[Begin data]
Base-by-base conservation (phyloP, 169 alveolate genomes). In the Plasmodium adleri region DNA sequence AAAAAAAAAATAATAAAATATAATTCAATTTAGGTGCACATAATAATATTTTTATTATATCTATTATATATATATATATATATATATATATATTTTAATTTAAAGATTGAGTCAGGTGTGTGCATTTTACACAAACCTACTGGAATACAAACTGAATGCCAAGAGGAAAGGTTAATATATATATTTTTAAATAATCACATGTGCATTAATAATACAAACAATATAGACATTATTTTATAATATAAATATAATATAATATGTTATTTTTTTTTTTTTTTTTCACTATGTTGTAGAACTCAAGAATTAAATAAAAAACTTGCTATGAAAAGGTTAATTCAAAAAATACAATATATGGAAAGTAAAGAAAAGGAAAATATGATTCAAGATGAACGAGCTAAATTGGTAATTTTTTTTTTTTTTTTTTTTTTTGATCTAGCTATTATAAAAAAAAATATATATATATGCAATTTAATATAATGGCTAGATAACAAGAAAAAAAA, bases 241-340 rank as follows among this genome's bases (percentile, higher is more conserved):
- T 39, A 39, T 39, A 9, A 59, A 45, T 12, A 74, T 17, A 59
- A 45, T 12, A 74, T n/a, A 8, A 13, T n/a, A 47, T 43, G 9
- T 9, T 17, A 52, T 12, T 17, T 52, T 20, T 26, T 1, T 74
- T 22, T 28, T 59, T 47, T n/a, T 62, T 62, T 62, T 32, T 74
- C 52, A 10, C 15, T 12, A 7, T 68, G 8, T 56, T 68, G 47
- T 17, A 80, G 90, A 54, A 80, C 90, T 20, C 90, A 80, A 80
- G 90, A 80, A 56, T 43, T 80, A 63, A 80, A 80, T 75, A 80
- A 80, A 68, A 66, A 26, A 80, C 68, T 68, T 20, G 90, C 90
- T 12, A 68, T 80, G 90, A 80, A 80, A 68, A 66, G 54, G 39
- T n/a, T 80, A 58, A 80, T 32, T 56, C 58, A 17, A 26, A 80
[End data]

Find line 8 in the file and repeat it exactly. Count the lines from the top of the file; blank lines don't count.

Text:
- G 90, A 80, A 56, T 43, T 80, A 63, A 80, A 80, T 75, A 80